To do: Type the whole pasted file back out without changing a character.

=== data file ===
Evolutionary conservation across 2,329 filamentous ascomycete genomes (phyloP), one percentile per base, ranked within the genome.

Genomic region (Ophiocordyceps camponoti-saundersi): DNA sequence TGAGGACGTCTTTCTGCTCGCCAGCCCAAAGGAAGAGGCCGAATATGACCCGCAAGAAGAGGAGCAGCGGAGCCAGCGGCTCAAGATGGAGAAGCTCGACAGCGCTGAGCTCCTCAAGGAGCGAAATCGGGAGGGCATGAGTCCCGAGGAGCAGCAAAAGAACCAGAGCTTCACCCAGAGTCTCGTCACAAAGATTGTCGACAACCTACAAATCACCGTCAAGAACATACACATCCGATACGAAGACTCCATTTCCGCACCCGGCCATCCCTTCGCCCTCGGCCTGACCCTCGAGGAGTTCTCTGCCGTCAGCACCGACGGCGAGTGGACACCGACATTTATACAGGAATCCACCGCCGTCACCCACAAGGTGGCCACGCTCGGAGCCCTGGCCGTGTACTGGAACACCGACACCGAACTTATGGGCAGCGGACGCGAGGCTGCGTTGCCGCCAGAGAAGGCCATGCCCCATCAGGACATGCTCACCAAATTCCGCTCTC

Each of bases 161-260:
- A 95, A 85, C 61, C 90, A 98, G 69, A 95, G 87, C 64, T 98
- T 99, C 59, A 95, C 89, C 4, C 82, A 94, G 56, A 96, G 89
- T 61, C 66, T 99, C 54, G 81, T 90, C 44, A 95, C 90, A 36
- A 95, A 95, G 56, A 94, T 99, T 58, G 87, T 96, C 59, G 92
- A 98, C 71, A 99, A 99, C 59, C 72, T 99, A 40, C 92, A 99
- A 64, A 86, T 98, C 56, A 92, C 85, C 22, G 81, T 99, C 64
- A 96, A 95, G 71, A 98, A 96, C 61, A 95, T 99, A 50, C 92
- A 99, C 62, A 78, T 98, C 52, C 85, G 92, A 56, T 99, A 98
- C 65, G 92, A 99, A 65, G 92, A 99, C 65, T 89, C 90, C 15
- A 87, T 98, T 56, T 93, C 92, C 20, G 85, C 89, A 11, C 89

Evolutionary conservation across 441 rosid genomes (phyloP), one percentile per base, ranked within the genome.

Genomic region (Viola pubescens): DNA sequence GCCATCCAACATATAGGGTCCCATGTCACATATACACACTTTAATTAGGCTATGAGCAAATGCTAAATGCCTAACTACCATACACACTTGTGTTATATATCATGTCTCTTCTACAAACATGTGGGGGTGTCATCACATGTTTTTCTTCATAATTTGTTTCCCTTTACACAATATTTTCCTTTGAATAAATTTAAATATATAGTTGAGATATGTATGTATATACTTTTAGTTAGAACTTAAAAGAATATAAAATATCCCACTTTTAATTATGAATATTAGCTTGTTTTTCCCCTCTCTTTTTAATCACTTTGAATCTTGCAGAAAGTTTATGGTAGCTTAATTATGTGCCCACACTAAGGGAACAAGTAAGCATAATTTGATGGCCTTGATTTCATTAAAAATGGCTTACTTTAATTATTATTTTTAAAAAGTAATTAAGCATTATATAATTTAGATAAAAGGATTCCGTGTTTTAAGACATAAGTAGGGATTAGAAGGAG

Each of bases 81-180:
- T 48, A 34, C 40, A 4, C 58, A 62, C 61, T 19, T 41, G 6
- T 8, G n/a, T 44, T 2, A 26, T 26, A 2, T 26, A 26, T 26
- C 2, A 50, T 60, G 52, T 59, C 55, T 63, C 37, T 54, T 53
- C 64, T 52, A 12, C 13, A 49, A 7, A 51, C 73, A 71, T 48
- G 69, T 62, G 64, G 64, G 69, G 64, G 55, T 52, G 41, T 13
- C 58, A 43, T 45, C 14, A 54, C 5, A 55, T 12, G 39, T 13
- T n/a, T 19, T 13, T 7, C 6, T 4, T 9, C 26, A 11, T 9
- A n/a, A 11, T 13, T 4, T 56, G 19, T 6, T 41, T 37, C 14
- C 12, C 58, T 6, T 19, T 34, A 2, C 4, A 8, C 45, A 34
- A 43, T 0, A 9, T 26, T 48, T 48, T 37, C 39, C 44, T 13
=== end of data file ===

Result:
Evolutionary conservation across 2,329 filamentous ascomycete genomes (phyloP), one percentile per base, ranked within the genome.

Genomic region (Ophiocordyceps camponoti-saundersi): DNA sequence TGAGGACGTCTTTCTGCTCGCCAGCCCAAAGGAAGAGGCCGAATATGACCCGCAAGAAGAGGAGCAGCGGAGCCAGCGGCTCAAGATGGAGAAGCTCGACAGCGCTGAGCTCCTCAAGGAGCGAAATCGGGAGGGCATGAGTCCCGAGGAGCAGCAAAAGAACCAGAGCTTCACCCAGAGTCTCGTCACAAAGATTGTCGACAACCTACAAATCACCGTCAAGAACATACACATCCGATACGAAGACTCCATTTCCGCACCCGGCCATCCCTTCGCCCTCGGCCTGACCCTCGAGGAGTTCTCTGCCGTCAGCACCGACGGCGAGTGGACACCGACATTTATACAGGAATCCACCGCCGTCACCCACAAGGTGGCCACGCTCGGAGCCCTGGCCGTGTACTGGAACACCGACACCGAACTTATGGGCAGCGGACGCGAGGCTGCGTTGCCGCCAGAGAAGGCCATGCCCCATCAGGACATGCTCACCAAATTCCGCTCTC

Each of bases 161-260:
- A 95, A 85, C 61, C 90, A 98, G 69, A 95, G 87, C 64, T 98
- T 99, C 59, A 95, C 89, C 4, C 82, A 94, G 56, A 96, G 89
- T 61, C 66, T 99, C 54, G 81, T 90, C 44, A 95, C 90, A 36
- A 95, A 95, G 56, A 94, T 99, T 58, G 87, T 96, C 59, G 92
- A 98, C 71, A 99, A 99, C 59, C 72, T 99, A 40, C 92, A 99
- A 64, A 86, T 98, C 56, A 92, C 85, C 22, G 81, T 99, C 64
- A 96, A 95, G 71, A 98, A 96, C 61, A 95, T 99, A 50, C 92
- A 99, C 62, A 78, T 98, C 52, C 85, G 92, A 56, T 99, A 98
- C 65, G 92, A 99, A 65, G 92, A 99, C 65, T 89, C 90, C 15
- A 87, T 98, T 56, T 93, C 92, C 20, G 85, C 89, A 11, C 89

Evolutionary conservation across 441 rosid genomes (phyloP), one percentile per base, ranked within the genome.

Genomic region (Viola pubescens): DNA sequence GCCATCCAACATATAGGGTCCCATGTCACATATACACACTTTAATTAGGCTATGAGCAAATGCTAAATGCCTAACTACCATACACACTTGTGTTATATATCATGTCTCTTCTACAAACATGTGGGGGTGTCATCACATGTTTTTCTTCATAATTTGTTTCCCTTTACACAATATTTTCCTTTGAATAAATTTAAATATATAGTTGAGATATGTATGTATATACTTTTAGTTAGAACTTAAAAGAATATAAAATATCCCACTTTTAATTATGAATATTAGCTTGTTTTTCCCCTCTCTTTTTAATCACTTTGAATCTTGCAGAAAGTTTATGGTAGCTTAATTATGTGCCCACACTAAGGGAACAAGTAAGCATAATTTGATGGCCTTGATTTCATTAAAAATGGCTTACTTTAATTATTATTTTTAAAAAGTAATTAAGCATTATATAATTTAGATAAAAGGATTCCGTGTTTTAAGACATAAGTAGGGATTAGAAGGAG

Each of bases 81-180:
- T 48, A 34, C 40, A 4, C 58, A 62, C 61, T 19, T 41, G 6
- T 8, G n/a, T 44, T 2, A 26, T 26, A 2, T 26, A 26, T 26
- C 2, A 50, T 60, G 52, T 59, C 55, T 63, C 37, T 54, T 53
- C 64, T 52, A 12, C 13, A 49, A 7, A 51, C 73, A 71, T 48
- G 69, T 62, G 64, G 64, G 69, G 64, G 55, T 52, G 41, T 13
- C 58, A 43, T 45, C 14, A 54, C 5, A 55, T 12, G 39, T 13
- T n/a, T 19, T 13, T 7, C 6, T 4, T 9, C 26, A 11, T 9
- A n/a, A 11, T 13, T 4, T 56, G 19, T 6, T 41, T 37, C 14
- C 12, C 58, T 6, T 19, T 34, A 2, C 4, A 8, C 45, A 34
- A 43, T 0, A 9, T 26, T 48, T 48, T 37, C 39, C 44, T 13